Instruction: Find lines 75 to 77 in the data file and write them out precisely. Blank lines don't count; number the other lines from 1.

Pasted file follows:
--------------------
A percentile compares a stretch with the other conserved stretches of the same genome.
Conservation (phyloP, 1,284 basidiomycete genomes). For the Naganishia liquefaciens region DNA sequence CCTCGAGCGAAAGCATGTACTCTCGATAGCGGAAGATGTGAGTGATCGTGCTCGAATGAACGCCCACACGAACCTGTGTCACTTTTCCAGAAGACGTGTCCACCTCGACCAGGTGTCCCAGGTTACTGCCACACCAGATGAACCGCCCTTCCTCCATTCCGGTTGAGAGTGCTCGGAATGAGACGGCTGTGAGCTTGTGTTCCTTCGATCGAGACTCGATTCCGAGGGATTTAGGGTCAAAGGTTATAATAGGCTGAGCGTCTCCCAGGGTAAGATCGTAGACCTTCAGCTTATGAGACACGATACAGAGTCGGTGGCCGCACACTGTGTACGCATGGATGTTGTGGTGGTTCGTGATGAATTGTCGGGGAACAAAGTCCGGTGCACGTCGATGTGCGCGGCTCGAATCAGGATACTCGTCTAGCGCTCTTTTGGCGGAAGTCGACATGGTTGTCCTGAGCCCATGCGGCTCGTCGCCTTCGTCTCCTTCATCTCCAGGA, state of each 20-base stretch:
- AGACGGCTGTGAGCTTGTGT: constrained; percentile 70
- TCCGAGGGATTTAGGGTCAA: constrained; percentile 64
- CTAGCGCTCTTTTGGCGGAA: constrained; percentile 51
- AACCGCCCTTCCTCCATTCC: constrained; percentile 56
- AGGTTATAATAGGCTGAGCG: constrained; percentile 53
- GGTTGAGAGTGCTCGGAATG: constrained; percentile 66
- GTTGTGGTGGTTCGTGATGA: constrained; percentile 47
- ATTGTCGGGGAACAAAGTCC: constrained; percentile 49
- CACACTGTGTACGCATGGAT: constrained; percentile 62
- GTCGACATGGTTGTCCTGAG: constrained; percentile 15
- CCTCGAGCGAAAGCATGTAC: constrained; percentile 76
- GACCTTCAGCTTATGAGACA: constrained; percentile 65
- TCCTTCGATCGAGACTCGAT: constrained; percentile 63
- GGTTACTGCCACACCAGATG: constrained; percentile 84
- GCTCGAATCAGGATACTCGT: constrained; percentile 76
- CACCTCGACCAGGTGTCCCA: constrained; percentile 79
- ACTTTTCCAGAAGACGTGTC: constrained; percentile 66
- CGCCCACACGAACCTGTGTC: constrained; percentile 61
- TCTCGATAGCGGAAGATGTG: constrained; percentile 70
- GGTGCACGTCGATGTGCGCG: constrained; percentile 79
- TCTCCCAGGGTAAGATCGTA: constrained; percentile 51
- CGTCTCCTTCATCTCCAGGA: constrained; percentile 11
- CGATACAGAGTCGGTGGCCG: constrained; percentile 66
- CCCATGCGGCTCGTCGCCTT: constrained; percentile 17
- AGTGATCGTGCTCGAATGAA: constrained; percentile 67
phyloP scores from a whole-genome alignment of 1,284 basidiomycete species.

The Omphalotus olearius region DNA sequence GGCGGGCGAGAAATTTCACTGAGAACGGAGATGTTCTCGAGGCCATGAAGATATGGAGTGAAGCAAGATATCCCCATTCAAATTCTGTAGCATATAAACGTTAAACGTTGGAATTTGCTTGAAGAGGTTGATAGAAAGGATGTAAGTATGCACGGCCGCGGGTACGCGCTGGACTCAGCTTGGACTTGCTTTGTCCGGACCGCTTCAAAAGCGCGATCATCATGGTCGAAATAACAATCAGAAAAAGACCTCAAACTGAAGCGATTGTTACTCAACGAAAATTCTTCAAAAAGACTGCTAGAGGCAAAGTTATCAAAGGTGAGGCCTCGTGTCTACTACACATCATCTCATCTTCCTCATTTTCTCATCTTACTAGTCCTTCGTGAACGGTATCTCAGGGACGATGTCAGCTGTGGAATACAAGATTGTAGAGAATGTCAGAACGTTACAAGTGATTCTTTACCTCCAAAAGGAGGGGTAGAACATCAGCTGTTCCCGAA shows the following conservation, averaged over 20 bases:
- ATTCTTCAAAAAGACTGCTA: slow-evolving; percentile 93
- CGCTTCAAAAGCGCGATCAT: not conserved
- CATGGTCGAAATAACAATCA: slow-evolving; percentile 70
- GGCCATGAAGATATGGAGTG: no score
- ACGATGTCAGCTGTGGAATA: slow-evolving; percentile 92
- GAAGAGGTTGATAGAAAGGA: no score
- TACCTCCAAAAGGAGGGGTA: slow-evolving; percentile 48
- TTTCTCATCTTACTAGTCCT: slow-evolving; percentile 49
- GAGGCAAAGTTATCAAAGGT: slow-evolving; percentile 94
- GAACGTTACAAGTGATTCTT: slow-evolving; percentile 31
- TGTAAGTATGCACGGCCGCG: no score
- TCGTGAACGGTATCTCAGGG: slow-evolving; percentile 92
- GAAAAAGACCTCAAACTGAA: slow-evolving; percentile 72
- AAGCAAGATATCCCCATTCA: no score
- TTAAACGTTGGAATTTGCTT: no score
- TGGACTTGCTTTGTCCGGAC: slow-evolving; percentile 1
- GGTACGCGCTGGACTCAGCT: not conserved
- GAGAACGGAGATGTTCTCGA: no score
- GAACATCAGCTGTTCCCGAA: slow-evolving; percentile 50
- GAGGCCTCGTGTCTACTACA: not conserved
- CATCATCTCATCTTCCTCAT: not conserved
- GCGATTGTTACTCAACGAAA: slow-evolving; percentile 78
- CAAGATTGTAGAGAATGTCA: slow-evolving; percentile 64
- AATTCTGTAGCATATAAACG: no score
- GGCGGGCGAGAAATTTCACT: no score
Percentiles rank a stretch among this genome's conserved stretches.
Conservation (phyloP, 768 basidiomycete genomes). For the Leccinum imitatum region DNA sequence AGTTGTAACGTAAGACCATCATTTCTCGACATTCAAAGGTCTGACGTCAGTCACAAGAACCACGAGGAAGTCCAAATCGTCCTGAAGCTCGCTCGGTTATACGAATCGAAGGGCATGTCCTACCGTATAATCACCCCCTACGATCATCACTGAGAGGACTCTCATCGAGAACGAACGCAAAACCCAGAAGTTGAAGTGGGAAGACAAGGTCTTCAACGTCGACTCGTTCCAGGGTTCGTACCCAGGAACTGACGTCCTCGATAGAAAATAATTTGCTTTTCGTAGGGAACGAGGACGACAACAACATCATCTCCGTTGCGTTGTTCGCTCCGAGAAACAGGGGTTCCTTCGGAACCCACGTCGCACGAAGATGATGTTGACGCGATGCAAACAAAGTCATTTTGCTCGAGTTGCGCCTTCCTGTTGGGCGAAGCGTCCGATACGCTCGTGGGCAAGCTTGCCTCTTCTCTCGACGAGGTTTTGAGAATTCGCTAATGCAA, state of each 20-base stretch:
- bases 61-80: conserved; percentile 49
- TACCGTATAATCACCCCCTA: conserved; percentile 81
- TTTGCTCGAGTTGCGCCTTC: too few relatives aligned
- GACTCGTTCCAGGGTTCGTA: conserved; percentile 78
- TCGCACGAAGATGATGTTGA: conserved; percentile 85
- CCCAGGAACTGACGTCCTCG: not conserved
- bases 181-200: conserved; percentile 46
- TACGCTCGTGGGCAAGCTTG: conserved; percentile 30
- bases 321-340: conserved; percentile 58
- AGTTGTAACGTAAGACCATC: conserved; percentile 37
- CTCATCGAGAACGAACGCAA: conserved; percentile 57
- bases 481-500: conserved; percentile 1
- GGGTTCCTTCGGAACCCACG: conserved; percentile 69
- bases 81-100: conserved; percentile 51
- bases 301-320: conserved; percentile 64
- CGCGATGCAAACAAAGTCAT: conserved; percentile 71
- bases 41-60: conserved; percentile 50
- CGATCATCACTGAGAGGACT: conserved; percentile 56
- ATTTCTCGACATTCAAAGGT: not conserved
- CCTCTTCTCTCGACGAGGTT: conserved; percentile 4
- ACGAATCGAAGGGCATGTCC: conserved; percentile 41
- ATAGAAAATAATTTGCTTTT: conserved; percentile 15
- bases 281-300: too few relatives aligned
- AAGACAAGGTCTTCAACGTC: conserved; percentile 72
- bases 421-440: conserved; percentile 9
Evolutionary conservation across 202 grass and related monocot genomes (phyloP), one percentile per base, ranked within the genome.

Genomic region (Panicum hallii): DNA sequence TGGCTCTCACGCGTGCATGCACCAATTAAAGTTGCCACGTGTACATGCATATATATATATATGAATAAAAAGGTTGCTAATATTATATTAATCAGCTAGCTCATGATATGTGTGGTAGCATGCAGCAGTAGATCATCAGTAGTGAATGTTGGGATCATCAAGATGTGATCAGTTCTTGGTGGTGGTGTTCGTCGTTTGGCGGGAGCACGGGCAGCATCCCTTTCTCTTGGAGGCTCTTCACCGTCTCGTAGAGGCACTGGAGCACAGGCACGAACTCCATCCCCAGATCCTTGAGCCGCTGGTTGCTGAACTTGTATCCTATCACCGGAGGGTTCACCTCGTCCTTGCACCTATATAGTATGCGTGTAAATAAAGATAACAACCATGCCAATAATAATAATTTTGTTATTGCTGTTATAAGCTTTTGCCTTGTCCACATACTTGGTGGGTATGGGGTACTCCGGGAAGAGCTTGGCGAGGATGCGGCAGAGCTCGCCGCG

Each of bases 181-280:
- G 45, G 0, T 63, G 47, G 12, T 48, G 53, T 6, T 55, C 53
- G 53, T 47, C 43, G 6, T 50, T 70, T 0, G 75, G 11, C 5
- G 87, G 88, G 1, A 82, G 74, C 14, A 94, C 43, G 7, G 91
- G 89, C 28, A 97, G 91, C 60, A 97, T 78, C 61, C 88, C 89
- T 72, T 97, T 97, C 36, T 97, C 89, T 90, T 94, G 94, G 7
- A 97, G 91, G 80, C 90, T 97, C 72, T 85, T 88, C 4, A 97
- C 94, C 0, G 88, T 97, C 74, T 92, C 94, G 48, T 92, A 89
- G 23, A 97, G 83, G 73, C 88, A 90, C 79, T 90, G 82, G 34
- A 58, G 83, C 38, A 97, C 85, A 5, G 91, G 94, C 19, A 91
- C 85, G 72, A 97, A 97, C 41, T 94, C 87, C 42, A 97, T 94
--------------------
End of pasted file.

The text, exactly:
- ATTTCTCGACATTCAAAGGT: not conserved
- CCTCTTCTCTCGACGAGGTT: conserved; percentile 4
- ACGAATCGAAGGGCATGTCC: conserved; percentile 41